DAHLGREN, Va. -- The Pentagon Division of the Naval Sea Cadets Corps and Navy League Cadets Corps recently enjoyed demonstrations and interactive activities with Navy firefighters at Naval Support Facility (NSF) Dahlgren during a summer drill weekend.
The Pentagon Division is hosted by Naval Support Activity South Potomac at Dahlgren, where the unit conducts monthly training for the Sea Cadets, sometimes with direct involvement by military or civilian employees on the installation.
The Cadets spent their June drill weekend with NSF Dahlgren's fire department personnel, learning about ladders, hoses and ropes and as might be expected, had plenty of questions for the firefighters.
One group of cadets wondered what it was like to be inside a fire and whether or not firefighter broke down doors and windows very often. "If there's a legit fire, we'll bust out the windows," said Firefighter C. J. Newton. "When we go in, we see nothing. When it gets like that, we ventilate [the burning structure] so it will cool down and so we can see better."
The Sea Cadets were not only responsible for paying attention, but also for retaining the knowledge they were presented. After a detailed look at a fire truck and its capabilities, Steven Brown, a former Marine who helps teach the Pentagon Division drill team, quizzed the cadets.
"How many gallons does the truck hold?" he asked. The cadets answered correctly. "Five hundred."
Cadets practiced rolling and unrolling hoses, which firefighters refer to as lines. Those lines have little in common with regular garden hoses and require draining and drying before they go into storage.
Brown wanted the cadets, as well as his daughter Faith, who was attending a Sea Cadet event for the first time, to understand the dedication and skill it takes to be a firefighter.
"I want them to have a little bit of exposure of what the fire department goes through, what their job entails," he said, during an interactive knot-tying demonstration. "The knots are something they could use to help another cadet during training. Tying knots, if they end up going into the Navy is one of the things they need to learn."
Firefighter Matt Ellis led the rescue knot-tying class. As he instructed cadets, they practiced tying the knots, which got progressively more complicated. Most were based on the figure eight: the figure eight on the bight, a double-looped figure eight and a bowline thrown in for good measure.
Airman 1st Class Mary Grace Ballaban, assigned to the 614th Air and Space Operations Center Detachment 1 at NSF Dahlgren, volunteers with the Pentagon Division and supports physical training. She was a quick learner when it came to knot-tying and patiently helped the youngsters along.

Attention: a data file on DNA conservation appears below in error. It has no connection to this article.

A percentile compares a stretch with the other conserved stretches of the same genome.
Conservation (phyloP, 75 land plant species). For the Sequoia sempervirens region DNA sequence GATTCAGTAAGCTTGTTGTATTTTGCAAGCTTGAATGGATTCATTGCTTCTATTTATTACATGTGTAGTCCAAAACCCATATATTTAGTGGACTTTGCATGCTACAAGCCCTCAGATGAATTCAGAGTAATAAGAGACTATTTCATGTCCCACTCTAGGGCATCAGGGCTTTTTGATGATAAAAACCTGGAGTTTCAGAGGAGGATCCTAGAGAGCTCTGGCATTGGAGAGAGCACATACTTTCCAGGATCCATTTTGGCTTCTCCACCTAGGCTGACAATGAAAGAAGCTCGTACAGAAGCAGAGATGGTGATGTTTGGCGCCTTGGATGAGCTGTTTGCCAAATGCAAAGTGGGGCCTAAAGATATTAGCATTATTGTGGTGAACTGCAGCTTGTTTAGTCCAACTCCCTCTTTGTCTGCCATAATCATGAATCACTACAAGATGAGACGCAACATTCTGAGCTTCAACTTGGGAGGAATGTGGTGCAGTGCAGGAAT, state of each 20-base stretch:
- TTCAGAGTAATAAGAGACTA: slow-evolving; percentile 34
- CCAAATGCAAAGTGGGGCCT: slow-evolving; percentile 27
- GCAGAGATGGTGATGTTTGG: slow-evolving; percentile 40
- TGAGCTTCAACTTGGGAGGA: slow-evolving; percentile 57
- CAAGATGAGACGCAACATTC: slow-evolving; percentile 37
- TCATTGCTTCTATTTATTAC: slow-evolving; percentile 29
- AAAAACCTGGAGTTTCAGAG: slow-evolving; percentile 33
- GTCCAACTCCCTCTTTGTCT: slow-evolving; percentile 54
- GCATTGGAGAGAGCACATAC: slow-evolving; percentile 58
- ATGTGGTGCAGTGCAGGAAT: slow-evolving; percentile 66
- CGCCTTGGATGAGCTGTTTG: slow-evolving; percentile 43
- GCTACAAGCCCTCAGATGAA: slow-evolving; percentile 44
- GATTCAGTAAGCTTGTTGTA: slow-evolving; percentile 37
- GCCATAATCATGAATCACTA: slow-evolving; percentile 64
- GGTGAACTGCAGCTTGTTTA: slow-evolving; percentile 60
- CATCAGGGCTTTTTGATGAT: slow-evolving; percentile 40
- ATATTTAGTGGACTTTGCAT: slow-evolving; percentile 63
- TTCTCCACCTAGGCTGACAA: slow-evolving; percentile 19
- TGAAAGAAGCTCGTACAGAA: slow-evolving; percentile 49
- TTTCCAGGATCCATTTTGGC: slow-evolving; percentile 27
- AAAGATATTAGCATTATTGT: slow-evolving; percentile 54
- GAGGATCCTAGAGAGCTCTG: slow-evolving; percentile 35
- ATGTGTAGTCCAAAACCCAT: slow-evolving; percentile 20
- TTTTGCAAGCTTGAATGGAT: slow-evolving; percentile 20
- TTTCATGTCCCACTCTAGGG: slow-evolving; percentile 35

"I really love being with the kids," said Ballaban, who began working with the cadets last month after running into them in the chow hall. "I kind of got hooked."
Ballaban thought the knot-tying was very useful knowledge. "I think emergency training is useful in every branch [of the military]," she said.
As Ellis presented knots at the front of the classroom, Battalion Chief Tracy Hall offered the cadets pointers. Colin, who was attending his first Sea Cadet event, was perhaps a little over-confident after achieving quick success with the relatively simple figure eight.
Hall helped Colin with the more complicated knots that followed. "Dress it up," advised Hall. "Clean it up so you can see if there's anything wrong with it."
When Colin figured it all out and tied the knot, Hall offered a victory fist bump. "Give me some knuckles," he said.
Colin used the classroom time to ask Hall a technical question, whether a fire hose was really powerful enough to throw a person around, as he'd seen on TV. Hall kept a straight face and offered a reply. "It's powerful enough to throw you around, fella," he said.
When the cadets finished up, Hall advised them to "practice, practice, practice" their knots.
It was all a rather enjoyable day of activities for Sea Cadet E3 Tiffany Ray, who came away with a greater understanding of firefighting. She hopes to one day attend the Naval Academy and become an engineer.
"I used to think firefighting was easier, but now I see all the procedures and stuff that goes into it," she said. I see it is more work than I thought. You think firefighting is all about fire, but you see there is more to it like knots and ladders and steps and procedures."
For Sea Cadet E2 Joseph Ammaturo, the activities were less of a surprise and more of a confirmation. "I always thought firefighting was pretty cool."
For more news from Naval Support Activity South Potomac, visit www.navy.mil/local/NSASP/.